The calendar, that tidy, seemingly immutable grid on the wall, is really an arbitrary mash-up of astronomy, religion and petty politics, all laid over the untidy reality that the orbits of the moon around the Earth don’t synchronize with the Earth’s trips around the sun—and that’s why we’re in a leap month right now.

It is so changeable, in fact, that we honor our Founding Fathers on the wrong days.

“We celebrate Thomas Jefferson’s birthday on April 13, 1743, but if you were in the room when he was born the calendar would say April 2,” says Edward Murphy (Grad ’93, ’96), a UVA associate professor of astronomy, because we switched to the Gregorian calendar during his lifetime and dropped 11 days. Thus on Jefferson’s gravestone you’ll see a little OS next to his birth date, meaning Old Style.

More dramatic, we celebrate George Washington’s birthday on Feb. 22, 1732, but in the room the calendar would have read Feb. 11, 1731, because we not only dropped 11 days but New Year’s Day also switched from March 25 to January 1 during his lifetime.

Early cultures watched the stars and observed that it takes a bit more than 365 days for the sun to complete a trip through the constellations, and 29½ days for the moon to run through its cycles. They called the moon cycle a month, and created separate calendars for religious festivals, markets and political events. Some put the start of the year on March 1, some on the Equinox. The first king of Rome imposed a standardized 10-month calendar that began March 1, says John F. Miller, a UVA professor of classics. Some months seemed to be named after gods—March was Martius, after Mars, the god of war—and some were numerical, so the fifth month became Quintilis, the sixth Sextilis, the seventh September, and so on. But 10 months wasn’t getting them through an entire year, so tradition says that it was King Numa who tacked January and February onto the end, making 12 months. Even then they were completing twelve cycles in 355 days—10 short of a celestial year. So every once in a while they’d add days to the last month, which at the time was February.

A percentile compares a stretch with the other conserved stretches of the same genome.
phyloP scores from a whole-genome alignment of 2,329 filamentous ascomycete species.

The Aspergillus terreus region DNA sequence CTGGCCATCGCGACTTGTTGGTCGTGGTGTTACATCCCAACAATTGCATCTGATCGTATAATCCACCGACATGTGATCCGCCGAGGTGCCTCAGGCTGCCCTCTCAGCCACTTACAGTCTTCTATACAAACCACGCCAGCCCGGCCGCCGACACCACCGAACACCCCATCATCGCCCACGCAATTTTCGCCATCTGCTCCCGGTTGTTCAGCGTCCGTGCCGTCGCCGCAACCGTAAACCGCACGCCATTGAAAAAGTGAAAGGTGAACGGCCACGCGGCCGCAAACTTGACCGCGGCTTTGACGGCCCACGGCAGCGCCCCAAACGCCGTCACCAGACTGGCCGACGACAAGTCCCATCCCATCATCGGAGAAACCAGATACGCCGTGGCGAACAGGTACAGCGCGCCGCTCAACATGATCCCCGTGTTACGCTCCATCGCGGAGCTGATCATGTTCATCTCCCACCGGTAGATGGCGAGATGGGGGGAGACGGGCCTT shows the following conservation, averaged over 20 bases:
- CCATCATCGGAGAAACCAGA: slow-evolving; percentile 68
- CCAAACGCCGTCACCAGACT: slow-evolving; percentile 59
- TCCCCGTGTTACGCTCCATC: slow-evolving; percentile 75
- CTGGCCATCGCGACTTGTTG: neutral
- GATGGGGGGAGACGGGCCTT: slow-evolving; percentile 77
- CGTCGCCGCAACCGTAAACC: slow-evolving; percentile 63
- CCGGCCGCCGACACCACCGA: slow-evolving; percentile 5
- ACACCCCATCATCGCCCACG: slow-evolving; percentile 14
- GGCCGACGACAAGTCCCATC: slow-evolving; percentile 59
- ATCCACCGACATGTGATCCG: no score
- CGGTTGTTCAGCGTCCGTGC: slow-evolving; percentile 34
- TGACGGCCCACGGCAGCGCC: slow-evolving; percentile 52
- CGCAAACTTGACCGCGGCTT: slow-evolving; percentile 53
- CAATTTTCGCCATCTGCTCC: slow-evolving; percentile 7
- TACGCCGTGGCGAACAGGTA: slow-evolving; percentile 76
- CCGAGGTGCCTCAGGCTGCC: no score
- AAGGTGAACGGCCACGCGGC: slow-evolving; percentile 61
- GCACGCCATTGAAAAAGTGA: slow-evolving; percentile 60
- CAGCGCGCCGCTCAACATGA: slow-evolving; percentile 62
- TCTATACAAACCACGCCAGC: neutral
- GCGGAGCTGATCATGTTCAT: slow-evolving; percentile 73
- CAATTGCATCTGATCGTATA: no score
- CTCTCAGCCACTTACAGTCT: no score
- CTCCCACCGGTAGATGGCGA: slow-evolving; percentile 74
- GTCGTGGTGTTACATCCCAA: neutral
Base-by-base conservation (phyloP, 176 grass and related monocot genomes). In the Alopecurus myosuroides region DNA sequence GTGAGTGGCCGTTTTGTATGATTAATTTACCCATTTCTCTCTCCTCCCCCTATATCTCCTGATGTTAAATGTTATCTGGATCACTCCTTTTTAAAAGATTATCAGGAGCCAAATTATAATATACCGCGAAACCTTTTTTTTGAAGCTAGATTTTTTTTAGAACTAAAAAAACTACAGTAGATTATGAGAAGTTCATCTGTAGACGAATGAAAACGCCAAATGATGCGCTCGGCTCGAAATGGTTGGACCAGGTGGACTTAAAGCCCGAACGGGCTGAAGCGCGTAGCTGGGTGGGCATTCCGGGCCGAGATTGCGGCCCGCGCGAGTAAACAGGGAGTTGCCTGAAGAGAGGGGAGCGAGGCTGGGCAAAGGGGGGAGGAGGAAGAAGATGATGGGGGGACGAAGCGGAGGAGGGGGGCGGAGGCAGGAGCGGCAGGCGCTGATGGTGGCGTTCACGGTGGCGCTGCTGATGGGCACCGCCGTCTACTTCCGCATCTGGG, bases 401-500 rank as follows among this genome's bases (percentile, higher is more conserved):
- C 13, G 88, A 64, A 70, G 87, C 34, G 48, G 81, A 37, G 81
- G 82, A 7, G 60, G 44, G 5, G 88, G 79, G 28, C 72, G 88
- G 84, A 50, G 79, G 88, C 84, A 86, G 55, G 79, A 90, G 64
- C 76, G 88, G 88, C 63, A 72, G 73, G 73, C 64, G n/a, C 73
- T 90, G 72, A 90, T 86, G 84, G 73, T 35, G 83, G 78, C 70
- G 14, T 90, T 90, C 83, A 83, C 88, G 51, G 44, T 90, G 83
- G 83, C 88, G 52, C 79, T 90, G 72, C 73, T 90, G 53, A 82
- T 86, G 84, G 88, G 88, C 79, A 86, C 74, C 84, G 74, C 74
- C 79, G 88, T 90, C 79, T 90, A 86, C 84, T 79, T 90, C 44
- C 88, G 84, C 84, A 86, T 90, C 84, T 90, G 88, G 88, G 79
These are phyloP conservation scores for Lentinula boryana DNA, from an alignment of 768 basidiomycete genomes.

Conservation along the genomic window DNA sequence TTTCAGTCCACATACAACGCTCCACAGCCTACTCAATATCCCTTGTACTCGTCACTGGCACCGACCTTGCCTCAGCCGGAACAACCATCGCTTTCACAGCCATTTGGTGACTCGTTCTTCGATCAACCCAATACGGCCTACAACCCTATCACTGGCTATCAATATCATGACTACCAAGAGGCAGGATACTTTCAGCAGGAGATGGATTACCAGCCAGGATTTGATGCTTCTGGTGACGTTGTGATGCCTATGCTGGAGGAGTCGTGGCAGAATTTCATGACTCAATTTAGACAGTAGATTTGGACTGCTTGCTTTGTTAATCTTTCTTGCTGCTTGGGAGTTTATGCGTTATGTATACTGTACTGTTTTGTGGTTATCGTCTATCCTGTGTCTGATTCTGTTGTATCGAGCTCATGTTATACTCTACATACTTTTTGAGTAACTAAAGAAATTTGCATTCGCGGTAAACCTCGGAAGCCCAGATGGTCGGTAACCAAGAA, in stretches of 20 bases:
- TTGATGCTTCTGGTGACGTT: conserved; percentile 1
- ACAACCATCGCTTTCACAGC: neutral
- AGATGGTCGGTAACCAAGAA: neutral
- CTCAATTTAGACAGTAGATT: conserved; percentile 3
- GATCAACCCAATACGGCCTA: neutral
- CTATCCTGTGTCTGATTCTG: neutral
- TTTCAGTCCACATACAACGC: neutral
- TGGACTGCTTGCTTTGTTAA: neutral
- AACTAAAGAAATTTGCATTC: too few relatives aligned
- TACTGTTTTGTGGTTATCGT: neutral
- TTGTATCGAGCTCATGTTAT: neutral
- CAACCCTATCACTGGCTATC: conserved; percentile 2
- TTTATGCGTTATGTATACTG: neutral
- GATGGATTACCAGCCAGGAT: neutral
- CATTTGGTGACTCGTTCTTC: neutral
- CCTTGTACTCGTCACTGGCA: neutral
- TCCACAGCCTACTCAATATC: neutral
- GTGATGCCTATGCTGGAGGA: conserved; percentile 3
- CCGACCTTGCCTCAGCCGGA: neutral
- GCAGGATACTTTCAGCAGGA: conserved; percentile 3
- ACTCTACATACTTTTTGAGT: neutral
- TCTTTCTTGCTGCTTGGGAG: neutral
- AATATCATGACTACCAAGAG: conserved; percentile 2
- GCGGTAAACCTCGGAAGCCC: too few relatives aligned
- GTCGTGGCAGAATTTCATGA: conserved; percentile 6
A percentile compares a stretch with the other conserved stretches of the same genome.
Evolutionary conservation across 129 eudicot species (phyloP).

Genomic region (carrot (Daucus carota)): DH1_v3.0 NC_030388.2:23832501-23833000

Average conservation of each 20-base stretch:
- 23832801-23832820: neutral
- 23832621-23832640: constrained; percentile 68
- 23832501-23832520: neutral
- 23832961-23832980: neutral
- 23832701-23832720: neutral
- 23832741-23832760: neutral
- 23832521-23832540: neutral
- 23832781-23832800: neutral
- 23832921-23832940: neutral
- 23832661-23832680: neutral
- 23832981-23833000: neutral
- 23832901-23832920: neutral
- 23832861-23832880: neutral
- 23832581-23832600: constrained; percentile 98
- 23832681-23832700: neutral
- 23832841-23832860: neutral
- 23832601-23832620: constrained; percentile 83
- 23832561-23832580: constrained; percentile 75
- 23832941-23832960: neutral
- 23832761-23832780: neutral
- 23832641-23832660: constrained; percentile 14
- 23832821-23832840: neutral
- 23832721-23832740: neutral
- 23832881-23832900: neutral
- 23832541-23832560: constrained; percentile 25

“We consider the calendar nonchanging,” Murphy says, “but back then if you were a politician who wanted to collect extra taxes you could throw in another month, with the excuse that you were making the calendar align with the seasons.”

In 46 BC, Julius Caesar ordered a major reform, producing a 365-day calendar with an extra day added to February every four years, Miller says. After Caesar’s death, Quintilis was renamed July in his honor. Then Sextilis was renamed August in honor of his successor, Augustus Caesar. By then, months no longer aligned with the cycles of the moon, and July had expanded to 31 days. August only had 30, so the senate stole a day from February to make Augustus’ month equal to Julius’.

It actually takes 365.242190 days for the earth to orbit the sun, and in 1582  Pope Gregory the 13th noticed that the vernal equinox had drifted from March 21 to March 11. If the drift wasn’t corrected, Easter would no longer be a spring holiday, which mattered enormously to the Catholic Church. So in October of that year, he dropped 10 days from the calendar. Thursday, Oct. 4, was followed by Friday, Oct. 15, which led to temporary chaos. While Catholic countries followed Gregory’s reform, Protestant countries refused for more than 100 years later, and Great Britain and her Colonies didn’t make the change until 1752. Hence the difference in Jefferson’s birthday.

Even our current calendar is not perfect; it’s off by 26 seconds from the astronomical year. By the year 4909, the vernal equinox will have slipped by one full day, and the calendar will have to be changed once again.